Volume 8, Number 4, Winter 2000
MODELING EQUATOR-CROSSING CURRENTS
ON THE OCEAN BOTTOM
PAUL F. CHOBOTER AND GORDON E. SWATERS
Abstract. Observations unambiguously show that deep
ocean currents carry a significant amount of fluid across the
equator. Away from the equator in either hemisphere, these
currents are relatively quiescent so that planetary vorticity
dominates relative vorticity within the fluid. Thus, the potential vorticity
of cross-equatorial flow changes sign en route.
The breakdown of geostrophic balance at the equator because
of the vanishing horizontal component of the Coriolis force
and the fact that potential vorticity is not conserved in these
flows constitute formidable challenges to modeling these cross equatorial currents.
Recent research points to friction as being crucial to the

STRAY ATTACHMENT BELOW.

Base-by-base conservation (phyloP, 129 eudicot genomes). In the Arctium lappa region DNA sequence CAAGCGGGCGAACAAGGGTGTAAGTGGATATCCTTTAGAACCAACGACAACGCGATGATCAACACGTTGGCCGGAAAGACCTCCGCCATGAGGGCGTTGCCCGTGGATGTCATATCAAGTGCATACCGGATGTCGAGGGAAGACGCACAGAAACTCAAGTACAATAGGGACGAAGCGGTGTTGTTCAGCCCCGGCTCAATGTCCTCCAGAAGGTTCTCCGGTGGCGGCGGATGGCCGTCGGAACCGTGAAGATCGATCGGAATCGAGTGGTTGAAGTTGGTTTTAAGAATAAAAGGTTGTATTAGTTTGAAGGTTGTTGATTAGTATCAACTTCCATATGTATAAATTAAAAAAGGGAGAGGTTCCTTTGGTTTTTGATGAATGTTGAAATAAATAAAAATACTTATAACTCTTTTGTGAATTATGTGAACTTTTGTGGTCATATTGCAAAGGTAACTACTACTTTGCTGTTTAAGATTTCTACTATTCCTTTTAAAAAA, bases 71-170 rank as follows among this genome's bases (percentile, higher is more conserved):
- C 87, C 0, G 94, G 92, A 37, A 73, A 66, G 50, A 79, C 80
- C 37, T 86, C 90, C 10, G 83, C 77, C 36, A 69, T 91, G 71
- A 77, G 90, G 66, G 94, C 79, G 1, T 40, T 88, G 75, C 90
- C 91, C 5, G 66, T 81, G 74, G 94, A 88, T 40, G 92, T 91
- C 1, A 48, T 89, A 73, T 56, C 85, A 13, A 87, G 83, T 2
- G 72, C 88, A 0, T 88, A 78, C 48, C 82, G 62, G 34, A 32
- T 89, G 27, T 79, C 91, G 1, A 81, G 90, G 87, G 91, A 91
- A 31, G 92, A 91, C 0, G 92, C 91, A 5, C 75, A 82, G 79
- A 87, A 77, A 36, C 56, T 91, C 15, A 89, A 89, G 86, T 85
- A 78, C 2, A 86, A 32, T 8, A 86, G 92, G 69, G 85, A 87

crossing process since it provides the mechanism by which
potential vorticity can be altered. As well, since these flows
are bottom-dwelling currents, the geometry of the bottom
topography is an important factor in determining the portion
of the current which successfully crosses the equator.
We examine the dynamical balances within equator-crossing
flows by studying a simplified model of the flow in the equatorial region.
This model retains the effects of friction and bottom
topography. We compare the predictions of this model
with the predictions of more sophisticated numerical models
and with observations. It is shown that, despite the simplicity
of the model, it captures certain aspects of the flow quite well.